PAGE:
The director of the Environmental Science and Policy Program at Drake University, David Courard-Hauri, says faculty and researchers from 39 Iowa colleges and universities support the statement. He says it back the voluntary Climate Smart Agriculture program of the U.S.D.A. to enable farmers, ranchers and foresters to confront “human caused” global warming.
“The key point in this year’s statement is that climate smart agriculture doesn’t just reduce emissions — though it does do that — it also helps farmers by reducing erosion, helps users of Iowa’s and helps potential flood victims by reducing rapid runoff,” Courard-Hauri says. Jerry Schnoor is co-director of the U-I center and says
“We applaud Iowa’s farmers and ag producers and land managers who are already responding enthusiastically to sustainable agriculture practices in the state like cover crops and grass waterways and low-till agriculture,” Schnoor says. But he says more needs to be done.
He says figures from the Iowa Department of Natural Resources show agriculture accounts for about 27 percent of Iowa’s greenhouse gas emissions. “With this climate smart agriculture program there’s new opportunities and cash incentives for us to participate and to reduce greenhouse gas emissions,” Schnoor says. Schnoor was asked if the recent heavy rains and flooding in Iowa were due to climate change.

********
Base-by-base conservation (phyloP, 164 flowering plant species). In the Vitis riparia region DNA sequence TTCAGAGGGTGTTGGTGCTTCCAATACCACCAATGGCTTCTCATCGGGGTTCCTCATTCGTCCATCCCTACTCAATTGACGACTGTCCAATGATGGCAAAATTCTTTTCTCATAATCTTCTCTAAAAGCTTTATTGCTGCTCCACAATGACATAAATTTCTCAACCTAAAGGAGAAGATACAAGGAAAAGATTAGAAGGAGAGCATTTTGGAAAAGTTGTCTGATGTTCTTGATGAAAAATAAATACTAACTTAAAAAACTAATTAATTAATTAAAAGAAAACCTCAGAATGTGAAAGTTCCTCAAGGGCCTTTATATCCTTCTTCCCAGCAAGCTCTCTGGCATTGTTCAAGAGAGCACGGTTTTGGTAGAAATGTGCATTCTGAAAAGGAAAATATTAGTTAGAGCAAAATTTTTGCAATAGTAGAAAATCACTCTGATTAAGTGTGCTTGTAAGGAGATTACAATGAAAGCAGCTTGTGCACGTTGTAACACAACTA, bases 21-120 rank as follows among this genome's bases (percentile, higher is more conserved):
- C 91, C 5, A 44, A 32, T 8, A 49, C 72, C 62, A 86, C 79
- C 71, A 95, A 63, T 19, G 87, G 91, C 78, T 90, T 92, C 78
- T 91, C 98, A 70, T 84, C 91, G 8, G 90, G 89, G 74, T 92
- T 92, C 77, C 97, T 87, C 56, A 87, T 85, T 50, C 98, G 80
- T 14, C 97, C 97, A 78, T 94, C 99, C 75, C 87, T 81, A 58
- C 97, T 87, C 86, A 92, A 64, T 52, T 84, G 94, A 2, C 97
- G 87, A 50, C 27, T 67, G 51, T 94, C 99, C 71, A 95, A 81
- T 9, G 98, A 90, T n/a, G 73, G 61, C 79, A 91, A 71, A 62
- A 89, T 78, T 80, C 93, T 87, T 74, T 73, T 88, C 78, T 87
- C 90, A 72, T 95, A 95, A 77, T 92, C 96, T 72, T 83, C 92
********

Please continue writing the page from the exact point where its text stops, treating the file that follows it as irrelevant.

“Of course any one event we can’t attribute to increased greenhouse gas or climate change,” Schnoor says. “But what we can say is that the frequency of extreme precipitation events is increasing and we see it very clearly in the meteorological record going back more than 100 years.” He says there has been a significant increase in the number of rain events where we get four or more inches of rain — including the September storms in Iowa.
“And it was very unusual for the storm to have such an impact in September. In fact, almost unprecedented for us to have flooding in September,” according to Schnoor. “So those things give us pause. It adds to the record of increased precipitation, storm events.”
The Climate Smart Agriculture program has a goal of reducing nationwide net emissions and enhance carbon storage in the soil by over 120 million metric tons of CO2 equivalent annually by 2025.